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Ontario government changes the rules on temporary layoff and constructive dismissal due to the COVID-19 pandemic

Author(s): Steven Dickie, Damian Rigolo, Allan Wells, Kelly O’Ferrall, Melanie Simon

Jun 3, 2020

On May 29, 2020, the Ontario government issued a new Regulation 228/20 (the Regulation) intended to adjust termination liability under the Employment Standards Act, 2000 (the ESA) in response to the realities of the COVID-19 pandemic. The substantive provisions of the Regulation discussed below do not apply to unionized employees.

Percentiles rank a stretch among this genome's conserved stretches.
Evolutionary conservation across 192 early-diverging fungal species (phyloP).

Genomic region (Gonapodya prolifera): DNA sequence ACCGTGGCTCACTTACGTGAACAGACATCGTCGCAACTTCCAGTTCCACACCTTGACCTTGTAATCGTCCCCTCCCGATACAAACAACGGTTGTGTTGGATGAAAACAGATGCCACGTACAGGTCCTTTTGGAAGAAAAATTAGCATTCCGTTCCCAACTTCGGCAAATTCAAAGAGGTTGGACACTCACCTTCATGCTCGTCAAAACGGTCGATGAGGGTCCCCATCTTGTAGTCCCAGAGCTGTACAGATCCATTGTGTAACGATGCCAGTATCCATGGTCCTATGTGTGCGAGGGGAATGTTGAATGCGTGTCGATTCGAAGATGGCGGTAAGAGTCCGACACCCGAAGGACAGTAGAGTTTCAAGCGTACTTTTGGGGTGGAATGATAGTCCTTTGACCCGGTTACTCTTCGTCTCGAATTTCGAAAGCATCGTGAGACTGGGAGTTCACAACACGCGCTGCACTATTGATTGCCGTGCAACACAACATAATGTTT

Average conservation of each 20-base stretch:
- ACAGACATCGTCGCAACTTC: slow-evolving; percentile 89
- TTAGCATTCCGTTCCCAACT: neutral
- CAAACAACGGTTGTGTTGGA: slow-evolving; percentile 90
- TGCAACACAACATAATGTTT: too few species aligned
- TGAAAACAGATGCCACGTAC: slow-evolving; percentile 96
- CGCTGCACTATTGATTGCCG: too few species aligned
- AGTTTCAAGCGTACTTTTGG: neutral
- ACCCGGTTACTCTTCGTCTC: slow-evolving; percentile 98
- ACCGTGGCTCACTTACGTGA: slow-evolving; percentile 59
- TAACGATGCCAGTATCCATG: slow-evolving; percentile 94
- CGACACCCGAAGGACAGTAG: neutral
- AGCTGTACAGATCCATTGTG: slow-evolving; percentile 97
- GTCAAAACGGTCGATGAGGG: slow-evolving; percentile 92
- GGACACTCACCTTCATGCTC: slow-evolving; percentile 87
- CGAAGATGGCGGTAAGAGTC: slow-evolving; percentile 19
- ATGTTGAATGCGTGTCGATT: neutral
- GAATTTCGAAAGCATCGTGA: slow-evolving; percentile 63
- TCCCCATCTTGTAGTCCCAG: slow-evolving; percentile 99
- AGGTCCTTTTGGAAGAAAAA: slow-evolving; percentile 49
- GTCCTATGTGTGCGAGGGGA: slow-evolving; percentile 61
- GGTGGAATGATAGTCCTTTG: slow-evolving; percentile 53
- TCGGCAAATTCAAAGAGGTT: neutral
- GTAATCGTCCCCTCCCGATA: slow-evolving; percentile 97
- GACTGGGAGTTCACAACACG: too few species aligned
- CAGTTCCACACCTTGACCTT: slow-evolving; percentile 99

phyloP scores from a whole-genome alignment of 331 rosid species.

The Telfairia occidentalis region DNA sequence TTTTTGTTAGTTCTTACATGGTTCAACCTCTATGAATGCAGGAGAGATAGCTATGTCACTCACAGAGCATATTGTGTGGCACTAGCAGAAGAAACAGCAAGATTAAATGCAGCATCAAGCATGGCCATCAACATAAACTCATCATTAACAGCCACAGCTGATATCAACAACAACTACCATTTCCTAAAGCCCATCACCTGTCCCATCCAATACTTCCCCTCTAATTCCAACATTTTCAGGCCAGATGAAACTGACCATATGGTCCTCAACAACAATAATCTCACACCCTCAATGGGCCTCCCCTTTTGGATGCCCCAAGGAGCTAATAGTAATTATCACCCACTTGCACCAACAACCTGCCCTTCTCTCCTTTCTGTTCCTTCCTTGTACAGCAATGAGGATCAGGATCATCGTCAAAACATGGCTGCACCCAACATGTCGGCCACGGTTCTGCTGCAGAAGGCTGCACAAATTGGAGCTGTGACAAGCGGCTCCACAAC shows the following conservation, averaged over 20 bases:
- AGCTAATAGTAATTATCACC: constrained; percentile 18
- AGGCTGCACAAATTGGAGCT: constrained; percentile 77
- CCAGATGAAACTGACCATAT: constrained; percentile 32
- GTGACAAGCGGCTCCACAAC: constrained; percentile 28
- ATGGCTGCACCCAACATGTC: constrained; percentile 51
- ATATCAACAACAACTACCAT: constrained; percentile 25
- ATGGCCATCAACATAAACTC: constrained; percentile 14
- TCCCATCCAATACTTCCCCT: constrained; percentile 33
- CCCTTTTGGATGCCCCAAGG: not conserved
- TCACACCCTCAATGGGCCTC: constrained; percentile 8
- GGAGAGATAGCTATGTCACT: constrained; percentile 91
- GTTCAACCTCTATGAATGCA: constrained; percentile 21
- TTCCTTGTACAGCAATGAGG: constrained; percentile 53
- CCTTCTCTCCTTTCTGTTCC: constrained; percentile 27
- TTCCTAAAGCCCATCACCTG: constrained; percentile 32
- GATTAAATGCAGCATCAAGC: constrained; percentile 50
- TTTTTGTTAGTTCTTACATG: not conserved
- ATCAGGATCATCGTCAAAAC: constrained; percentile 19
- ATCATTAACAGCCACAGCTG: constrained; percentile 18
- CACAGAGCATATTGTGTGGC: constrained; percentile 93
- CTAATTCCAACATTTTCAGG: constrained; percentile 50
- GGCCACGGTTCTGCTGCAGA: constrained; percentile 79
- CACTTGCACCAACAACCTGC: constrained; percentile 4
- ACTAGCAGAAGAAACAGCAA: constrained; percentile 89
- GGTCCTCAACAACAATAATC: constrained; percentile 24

The Regulation deems certain changes to employees’ hours of work and wages not to be a “constructive dismissal” and effectively extends the expiration of temporary layoffs that were undertaken due to the pandemic* by deeming certain employees to be on infectious disease emergency leave (Deemed Emergency Leave). In doing so, the government modified certain conditions that would otherwise trigger statutory termination and severance payments to employees who would otherwise be coming to the end of their period of temporary layoff in the next few weeks. The link to the Regulation is available here, and the link to the Ontario government’s press release is available here. Below is a brief summary of the key points in the Regulation.